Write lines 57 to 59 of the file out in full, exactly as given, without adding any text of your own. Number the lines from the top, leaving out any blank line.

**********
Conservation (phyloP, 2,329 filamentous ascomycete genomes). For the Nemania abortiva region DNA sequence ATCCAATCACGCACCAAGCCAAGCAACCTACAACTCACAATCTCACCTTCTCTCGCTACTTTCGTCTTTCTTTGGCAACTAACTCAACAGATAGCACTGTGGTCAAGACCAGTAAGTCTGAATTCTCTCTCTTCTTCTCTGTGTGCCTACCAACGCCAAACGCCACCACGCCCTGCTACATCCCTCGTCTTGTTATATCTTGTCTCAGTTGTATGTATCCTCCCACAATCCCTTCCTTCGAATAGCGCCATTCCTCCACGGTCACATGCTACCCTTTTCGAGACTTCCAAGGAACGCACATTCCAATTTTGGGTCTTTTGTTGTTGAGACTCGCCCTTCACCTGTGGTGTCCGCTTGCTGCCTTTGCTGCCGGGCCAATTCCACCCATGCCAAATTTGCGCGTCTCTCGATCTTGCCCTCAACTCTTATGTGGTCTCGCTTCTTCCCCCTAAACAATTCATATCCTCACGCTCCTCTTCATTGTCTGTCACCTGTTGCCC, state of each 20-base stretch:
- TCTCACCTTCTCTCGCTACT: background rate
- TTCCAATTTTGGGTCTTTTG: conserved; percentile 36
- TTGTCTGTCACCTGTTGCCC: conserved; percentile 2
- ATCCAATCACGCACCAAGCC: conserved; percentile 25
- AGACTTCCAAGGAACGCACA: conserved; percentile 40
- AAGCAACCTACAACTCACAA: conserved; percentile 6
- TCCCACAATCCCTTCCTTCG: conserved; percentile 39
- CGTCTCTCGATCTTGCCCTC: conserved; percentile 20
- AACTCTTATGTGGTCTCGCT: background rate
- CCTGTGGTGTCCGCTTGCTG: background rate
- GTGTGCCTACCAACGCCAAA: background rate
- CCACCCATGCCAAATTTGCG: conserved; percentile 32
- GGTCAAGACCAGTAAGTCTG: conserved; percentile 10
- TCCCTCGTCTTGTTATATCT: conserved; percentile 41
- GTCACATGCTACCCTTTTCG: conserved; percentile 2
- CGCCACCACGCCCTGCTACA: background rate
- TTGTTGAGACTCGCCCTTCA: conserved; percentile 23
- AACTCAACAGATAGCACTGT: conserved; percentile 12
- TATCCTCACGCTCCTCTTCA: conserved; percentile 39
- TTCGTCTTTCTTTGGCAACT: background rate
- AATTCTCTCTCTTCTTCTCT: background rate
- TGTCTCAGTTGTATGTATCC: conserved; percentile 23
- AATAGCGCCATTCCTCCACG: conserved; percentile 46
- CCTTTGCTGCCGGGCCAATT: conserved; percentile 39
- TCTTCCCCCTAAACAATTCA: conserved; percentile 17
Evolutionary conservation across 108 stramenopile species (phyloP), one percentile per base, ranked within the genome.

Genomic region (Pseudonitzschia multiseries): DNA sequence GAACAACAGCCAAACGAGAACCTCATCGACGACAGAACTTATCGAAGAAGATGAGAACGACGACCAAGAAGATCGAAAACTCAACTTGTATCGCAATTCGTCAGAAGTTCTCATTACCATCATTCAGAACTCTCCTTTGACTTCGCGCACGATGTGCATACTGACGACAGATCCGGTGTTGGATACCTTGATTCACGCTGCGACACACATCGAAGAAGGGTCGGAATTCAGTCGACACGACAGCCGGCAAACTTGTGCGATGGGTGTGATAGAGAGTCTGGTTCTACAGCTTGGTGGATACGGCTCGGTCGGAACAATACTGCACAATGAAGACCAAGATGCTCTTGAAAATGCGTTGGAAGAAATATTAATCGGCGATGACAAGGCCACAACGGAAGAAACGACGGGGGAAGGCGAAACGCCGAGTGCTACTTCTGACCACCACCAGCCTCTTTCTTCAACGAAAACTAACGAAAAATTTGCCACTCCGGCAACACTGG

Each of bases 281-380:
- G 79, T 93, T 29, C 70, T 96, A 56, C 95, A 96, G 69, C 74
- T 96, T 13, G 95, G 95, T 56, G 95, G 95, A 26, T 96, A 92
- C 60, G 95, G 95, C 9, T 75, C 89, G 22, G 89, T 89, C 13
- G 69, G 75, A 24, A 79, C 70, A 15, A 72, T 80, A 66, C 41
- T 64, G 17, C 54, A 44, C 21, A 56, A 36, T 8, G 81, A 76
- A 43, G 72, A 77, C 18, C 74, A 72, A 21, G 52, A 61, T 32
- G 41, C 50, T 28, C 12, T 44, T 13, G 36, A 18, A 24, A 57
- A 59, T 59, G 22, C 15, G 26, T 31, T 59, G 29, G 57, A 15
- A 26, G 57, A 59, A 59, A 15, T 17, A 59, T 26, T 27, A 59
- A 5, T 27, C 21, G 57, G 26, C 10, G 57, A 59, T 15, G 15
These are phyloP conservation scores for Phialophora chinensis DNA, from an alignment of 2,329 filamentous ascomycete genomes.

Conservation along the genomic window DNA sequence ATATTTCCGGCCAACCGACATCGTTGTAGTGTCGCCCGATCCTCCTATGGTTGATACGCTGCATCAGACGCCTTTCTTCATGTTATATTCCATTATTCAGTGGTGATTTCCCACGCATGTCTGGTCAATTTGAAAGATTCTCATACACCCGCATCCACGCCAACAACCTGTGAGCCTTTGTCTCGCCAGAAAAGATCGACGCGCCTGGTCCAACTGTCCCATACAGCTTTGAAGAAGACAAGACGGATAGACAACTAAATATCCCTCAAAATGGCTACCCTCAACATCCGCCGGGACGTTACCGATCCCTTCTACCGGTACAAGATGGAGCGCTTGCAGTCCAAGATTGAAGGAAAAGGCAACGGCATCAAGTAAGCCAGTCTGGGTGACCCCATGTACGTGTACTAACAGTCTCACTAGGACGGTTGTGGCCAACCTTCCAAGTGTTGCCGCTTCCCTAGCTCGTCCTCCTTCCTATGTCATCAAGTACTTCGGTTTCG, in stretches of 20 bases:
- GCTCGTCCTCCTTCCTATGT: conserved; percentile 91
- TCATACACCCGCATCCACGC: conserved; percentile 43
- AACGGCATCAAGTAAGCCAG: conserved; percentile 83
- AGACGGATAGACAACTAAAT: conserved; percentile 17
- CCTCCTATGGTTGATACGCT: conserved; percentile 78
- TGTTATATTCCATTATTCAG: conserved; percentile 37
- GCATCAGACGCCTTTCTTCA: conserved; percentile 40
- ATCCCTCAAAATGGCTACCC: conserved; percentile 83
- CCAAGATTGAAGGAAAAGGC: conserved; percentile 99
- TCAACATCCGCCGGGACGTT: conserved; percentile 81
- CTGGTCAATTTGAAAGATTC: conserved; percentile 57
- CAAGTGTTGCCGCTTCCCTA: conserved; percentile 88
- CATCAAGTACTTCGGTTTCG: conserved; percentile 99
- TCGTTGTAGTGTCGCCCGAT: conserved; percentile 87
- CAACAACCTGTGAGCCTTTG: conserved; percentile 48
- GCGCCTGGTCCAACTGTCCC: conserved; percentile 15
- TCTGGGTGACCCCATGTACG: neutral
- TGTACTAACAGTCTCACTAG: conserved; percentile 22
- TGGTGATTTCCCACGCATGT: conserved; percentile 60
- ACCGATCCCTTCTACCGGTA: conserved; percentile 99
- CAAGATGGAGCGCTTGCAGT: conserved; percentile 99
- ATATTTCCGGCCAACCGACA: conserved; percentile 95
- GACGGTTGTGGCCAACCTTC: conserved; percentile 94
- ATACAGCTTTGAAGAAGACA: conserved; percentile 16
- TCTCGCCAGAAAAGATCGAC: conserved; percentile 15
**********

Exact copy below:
- GCGCCTGGTCCAACTGTCCC: conserved; percentile 15
- TCTGGGTGACCCCATGTACG: neutral
- TGTACTAACAGTCTCACTAG: conserved; percentile 22